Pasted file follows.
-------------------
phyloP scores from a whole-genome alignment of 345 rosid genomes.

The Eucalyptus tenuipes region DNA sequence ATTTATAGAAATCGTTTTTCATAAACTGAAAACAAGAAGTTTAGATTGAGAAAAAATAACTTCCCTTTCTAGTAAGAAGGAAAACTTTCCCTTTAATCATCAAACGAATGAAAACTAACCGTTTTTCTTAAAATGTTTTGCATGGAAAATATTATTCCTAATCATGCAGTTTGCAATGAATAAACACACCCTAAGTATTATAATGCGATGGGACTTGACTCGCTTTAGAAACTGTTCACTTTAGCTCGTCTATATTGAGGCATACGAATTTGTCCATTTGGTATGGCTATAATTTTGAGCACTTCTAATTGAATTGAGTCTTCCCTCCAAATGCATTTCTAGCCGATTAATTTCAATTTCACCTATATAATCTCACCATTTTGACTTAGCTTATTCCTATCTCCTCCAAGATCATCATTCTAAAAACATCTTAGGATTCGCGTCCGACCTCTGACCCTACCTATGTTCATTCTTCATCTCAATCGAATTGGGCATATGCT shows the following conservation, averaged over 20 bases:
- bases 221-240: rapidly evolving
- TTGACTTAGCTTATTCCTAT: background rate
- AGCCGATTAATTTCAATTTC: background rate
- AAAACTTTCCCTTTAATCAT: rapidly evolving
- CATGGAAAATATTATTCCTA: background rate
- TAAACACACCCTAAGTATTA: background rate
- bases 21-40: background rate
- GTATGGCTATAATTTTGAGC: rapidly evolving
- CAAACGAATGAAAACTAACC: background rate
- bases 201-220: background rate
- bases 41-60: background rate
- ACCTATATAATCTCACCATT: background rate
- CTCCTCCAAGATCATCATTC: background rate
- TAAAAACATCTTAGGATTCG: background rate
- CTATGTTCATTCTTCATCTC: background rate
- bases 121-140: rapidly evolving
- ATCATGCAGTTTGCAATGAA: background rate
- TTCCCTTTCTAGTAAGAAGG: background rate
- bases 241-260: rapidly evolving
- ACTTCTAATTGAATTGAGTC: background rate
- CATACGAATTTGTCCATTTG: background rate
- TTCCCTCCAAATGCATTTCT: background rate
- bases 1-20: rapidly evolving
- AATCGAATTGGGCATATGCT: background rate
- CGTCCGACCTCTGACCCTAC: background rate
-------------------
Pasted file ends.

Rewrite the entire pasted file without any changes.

phyloP scores from a whole-genome alignment of 345 rosid genomes.

The Eucalyptus tenuipes region DNA sequence ATTTATAGAAATCGTTTTTCATAAACTGAAAACAAGAAGTTTAGATTGAGAAAAAATAACTTCCCTTTCTAGTAAGAAGGAAAACTTTCCCTTTAATCATCAAACGAATGAAAACTAACCGTTTTTCTTAAAATGTTTTGCATGGAAAATATTATTCCTAATCATGCAGTTTGCAATGAATAAACACACCCTAAGTATTATAATGCGATGGGACTTGACTCGCTTTAGAAACTGTTCACTTTAGCTCGTCTATATTGAGGCATACGAATTTGTCCATTTGGTATGGCTATAATTTTGAGCACTTCTAATTGAATTGAGTCTTCCCTCCAAATGCATTTCTAGCCGATTAATTTCAATTTCACCTATATAATCTCACCATTTTGACTTAGCTTATTCCTATCTCCTCCAAGATCATCATTCTAAAAACATCTTAGGATTCGCGTCCGACCTCTGACCCTACCTATGTTCATTCTTCATCTCAATCGAATTGGGCATATGCT shows the following conservation, averaged over 20 bases:
- bases 221-240: rapidly evolving
- TTGACTTAGCTTATTCCTAT: background rate
- AGCCGATTAATTTCAATTTC: background rate
- AAAACTTTCCCTTTAATCAT: rapidly evolving
- CATGGAAAATATTATTCCTA: background rate
- TAAACACACCCTAAGTATTA: background rate
- bases 21-40: background rate
- GTATGGCTATAATTTTGAGC: rapidly evolving
- CAAACGAATGAAAACTAACC: background rate
- bases 201-220: background rate
- bases 41-60: background rate
- ACCTATATAATCTCACCATT: background rate
- CTCCTCCAAGATCATCATTC: background rate
- TAAAAACATCTTAGGATTCG: background rate
- CTATGTTCATTCTTCATCTC: background rate
- bases 121-140: rapidly evolving
- ATCATGCAGTTTGCAATGAA: background rate
- TTCCCTTTCTAGTAAGAAGG: background rate
- bases 241-260: rapidly evolving
- ACTTCTAATTGAATTGAGTC: background rate
- CATACGAATTTGTCCATTTG: background rate
- TTCCCTCCAAATGCATTTCT: background rate
- bases 1-20: rapidly evolving
- AATCGAATTGGGCATATGCT: background rate
- CGTCCGACCTCTGACCCTAC: background rate